Just saw the newly released Speed Racer film. It’s a wonderful example of a painted film.
A painted film is “drawn” with photographs. It is painted, layer by layer, frame by frame not by hand — as a Pixar annimated film would be — but with manipulated photographic images. It is painted by cameras. These movies are the cinematic equivalent of photoshopped films. They are 100% special effects; virtual no frames are left untouched. However the “special effect” in most cases is to create something ordinary, or “realistic.”
In this cool clip from Evil Eye Pictures, one of the artisan digital effects companies which produced Speed Racer, you can see how layers of images are painted up to form the final movie.
It is probably not a coincidence that most of the painted films to date are cinematic graphic novels. I don’t mean films about or based on graphic novels, I mean films that are the visual equivalent of graphic novels.
The Matrix trilogy was among the first to exploit this style of cinematic photo-painting. The famous “bullet time” view was a trick appropriated from Japanese anime by special effects wizard John Gaeta. It contained aspects of both the free-wheeling imagination of drawn images and the found detail of photography.
Sin City, a graphic novel film based on a graphic novel was another example. At initial glance it appeared to be a one-to-one translation from comic book page to photographic film, but the methods and techniques the creators used to make this comic-book film went beyond comics. They were painting with cameras.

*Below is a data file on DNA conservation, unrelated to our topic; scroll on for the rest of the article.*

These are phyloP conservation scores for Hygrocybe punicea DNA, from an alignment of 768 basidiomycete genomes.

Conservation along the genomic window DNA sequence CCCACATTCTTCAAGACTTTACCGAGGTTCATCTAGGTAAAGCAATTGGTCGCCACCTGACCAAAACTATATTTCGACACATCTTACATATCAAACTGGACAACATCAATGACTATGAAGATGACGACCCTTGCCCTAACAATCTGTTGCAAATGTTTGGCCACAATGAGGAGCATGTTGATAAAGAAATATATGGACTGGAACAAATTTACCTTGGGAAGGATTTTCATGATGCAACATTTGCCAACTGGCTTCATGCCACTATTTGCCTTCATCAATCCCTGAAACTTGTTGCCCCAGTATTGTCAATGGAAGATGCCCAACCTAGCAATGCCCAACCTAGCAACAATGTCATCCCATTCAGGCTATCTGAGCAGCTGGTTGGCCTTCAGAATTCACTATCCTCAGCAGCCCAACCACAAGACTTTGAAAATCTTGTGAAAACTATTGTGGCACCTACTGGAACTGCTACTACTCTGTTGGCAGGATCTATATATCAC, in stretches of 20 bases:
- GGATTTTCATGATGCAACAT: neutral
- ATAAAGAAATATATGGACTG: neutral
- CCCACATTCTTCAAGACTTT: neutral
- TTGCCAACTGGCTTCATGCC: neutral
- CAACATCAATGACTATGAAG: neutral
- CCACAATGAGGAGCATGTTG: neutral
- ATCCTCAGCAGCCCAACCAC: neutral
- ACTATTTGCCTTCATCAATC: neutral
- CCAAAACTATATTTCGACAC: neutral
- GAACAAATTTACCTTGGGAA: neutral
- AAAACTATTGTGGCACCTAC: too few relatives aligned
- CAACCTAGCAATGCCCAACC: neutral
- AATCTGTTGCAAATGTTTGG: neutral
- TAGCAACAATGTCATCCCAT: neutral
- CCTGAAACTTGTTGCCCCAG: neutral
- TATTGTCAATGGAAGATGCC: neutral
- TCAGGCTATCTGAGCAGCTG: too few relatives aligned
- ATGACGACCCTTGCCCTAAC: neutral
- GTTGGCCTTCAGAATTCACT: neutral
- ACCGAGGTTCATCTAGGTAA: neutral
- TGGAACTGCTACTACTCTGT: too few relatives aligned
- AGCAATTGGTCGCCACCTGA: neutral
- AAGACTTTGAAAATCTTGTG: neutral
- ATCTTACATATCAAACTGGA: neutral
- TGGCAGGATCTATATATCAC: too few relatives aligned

Then there was 300, a film so painterly, it signaled the arrival of something new. I think of 300 as comic-book kabuki. It was so stylized that it had the air of ritual in it. At the same time, it was obviously not photographed. But not drawn either. Yet it was constrained to the flatness of paper or canvas. Rather than try to mimic the realism of real life, it was imitating the realism of a comic book.
Now we have the newest and perhaps best illustration of this emerging genre in Speed Racer. Speed Racer has a weak story and cartoon characters (one tipoff is the pet chimp). TIME called it “aggressively childish” as a compliment. I think of it as “aggressively childlike.” The medium is the message here. Besides its over-the-top poptimistic style, and its new method of making movies, it is pioneering the hybrid vigor of this new genre of painting moving images.